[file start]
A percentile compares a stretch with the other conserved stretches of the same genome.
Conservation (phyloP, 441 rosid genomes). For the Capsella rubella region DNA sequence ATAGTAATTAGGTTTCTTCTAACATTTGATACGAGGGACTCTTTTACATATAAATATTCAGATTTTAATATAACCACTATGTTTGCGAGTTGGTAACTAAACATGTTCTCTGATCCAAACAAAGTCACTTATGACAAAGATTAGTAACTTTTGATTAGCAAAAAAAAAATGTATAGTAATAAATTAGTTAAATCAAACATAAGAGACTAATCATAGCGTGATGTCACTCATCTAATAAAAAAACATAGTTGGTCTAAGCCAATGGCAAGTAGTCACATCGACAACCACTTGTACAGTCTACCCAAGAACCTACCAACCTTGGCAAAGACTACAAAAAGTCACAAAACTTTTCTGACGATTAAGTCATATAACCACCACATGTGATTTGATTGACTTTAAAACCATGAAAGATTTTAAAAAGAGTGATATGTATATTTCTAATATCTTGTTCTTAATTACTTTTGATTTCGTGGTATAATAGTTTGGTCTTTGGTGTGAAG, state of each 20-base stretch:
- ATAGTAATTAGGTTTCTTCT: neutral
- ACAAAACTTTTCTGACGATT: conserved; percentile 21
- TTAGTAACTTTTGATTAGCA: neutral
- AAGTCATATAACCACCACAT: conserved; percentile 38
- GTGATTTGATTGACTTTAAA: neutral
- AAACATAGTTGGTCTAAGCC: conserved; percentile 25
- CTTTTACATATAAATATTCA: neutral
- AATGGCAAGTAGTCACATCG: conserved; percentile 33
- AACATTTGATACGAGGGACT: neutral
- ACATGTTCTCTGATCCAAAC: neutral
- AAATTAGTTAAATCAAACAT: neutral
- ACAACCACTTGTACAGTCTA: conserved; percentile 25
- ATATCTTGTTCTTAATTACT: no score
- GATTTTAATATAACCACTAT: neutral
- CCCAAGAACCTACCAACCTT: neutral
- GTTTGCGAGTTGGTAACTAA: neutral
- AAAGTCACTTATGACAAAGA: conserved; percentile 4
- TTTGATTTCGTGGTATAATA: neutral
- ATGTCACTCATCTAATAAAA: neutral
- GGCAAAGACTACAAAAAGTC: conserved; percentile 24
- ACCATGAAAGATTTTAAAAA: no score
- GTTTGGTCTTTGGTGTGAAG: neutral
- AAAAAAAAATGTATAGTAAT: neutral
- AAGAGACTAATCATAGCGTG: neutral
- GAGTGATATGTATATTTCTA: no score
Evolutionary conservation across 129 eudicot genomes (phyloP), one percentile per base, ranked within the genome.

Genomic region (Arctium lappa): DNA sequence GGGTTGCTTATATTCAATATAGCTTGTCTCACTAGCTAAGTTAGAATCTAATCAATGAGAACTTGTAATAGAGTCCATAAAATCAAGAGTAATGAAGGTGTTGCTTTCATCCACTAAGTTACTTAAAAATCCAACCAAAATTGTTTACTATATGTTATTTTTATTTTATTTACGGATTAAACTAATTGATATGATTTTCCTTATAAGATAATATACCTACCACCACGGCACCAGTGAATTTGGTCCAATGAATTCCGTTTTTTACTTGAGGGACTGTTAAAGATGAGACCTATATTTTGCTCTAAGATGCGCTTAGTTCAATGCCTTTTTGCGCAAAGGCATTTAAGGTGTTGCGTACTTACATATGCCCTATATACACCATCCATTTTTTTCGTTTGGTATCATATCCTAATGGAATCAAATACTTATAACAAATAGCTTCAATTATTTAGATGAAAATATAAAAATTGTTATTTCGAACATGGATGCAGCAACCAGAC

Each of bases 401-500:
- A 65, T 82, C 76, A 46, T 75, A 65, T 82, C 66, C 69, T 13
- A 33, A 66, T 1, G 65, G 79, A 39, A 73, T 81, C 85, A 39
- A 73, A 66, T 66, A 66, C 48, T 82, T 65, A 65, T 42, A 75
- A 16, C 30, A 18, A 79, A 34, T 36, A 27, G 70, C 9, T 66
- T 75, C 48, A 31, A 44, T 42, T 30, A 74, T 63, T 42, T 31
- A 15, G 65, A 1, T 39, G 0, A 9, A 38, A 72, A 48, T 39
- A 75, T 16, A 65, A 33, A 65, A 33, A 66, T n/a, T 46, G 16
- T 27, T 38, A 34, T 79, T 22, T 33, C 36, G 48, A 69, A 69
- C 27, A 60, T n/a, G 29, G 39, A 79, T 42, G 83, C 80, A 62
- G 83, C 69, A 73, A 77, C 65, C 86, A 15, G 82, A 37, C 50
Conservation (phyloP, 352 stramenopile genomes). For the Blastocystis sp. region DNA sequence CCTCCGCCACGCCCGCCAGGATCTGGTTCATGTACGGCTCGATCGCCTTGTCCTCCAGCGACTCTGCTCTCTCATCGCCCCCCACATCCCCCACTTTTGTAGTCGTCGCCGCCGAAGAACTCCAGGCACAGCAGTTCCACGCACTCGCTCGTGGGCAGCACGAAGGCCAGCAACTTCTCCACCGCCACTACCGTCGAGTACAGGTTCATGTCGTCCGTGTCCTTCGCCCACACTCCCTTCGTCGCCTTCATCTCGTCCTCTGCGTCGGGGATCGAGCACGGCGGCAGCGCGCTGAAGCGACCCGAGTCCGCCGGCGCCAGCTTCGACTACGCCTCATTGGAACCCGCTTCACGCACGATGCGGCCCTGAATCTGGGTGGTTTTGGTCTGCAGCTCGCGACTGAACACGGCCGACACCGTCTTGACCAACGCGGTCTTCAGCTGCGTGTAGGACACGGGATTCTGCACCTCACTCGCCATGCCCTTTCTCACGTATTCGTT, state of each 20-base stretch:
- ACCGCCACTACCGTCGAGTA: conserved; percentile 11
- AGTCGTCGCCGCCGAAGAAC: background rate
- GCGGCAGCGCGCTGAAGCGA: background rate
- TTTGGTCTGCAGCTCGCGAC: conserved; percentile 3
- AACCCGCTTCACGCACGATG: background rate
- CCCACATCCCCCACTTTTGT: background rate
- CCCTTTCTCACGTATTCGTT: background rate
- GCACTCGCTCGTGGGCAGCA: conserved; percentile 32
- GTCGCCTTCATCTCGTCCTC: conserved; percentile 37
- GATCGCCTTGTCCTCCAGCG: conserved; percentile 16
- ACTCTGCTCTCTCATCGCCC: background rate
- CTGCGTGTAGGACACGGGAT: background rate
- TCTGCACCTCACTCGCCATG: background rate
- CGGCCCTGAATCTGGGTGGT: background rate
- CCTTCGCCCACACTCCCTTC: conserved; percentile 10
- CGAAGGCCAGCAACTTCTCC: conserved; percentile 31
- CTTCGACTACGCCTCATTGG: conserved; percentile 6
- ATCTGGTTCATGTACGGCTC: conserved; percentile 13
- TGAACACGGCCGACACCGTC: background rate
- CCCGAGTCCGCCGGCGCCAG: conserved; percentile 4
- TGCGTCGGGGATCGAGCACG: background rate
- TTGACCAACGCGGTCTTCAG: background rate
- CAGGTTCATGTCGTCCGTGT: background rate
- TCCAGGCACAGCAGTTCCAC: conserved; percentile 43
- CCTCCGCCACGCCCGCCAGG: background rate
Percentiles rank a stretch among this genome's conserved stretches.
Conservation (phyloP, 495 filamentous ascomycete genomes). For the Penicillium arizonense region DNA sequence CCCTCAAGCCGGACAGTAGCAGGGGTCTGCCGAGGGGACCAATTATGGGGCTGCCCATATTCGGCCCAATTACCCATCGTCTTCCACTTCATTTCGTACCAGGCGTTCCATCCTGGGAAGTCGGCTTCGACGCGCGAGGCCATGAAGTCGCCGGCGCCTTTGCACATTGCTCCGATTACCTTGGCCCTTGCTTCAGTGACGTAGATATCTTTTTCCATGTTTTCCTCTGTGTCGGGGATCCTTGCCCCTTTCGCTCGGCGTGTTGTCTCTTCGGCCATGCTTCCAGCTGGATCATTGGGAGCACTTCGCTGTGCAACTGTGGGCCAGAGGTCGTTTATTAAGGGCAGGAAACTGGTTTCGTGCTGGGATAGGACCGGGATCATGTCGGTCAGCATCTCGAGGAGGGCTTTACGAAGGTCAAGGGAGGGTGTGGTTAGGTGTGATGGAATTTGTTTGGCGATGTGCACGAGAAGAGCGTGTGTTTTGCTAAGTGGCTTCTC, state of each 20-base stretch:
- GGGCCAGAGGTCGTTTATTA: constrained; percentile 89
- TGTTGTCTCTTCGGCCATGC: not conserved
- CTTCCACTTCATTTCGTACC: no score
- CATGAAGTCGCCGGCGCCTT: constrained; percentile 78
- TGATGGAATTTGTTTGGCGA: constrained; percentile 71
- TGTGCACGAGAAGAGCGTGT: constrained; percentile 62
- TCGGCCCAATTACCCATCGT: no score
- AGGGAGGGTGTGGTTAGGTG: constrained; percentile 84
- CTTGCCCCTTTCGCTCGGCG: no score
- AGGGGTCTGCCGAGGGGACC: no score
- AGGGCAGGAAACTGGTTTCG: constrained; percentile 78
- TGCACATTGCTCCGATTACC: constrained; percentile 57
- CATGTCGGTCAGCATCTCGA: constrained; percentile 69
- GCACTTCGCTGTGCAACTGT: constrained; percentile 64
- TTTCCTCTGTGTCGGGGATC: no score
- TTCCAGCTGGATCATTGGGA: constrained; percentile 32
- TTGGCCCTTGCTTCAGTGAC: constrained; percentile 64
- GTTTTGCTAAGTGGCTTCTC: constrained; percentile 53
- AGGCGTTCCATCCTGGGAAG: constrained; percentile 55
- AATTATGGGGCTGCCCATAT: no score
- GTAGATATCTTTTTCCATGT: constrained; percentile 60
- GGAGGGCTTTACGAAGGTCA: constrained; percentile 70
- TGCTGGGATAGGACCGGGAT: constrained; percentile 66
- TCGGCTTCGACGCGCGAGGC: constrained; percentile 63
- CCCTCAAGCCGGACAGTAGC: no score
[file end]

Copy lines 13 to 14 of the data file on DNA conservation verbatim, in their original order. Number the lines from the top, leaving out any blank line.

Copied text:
- AAATTAGTTAAATCAAACAT: neutral
- ACAACCACTTGTACAGTCTA: conserved; percentile 25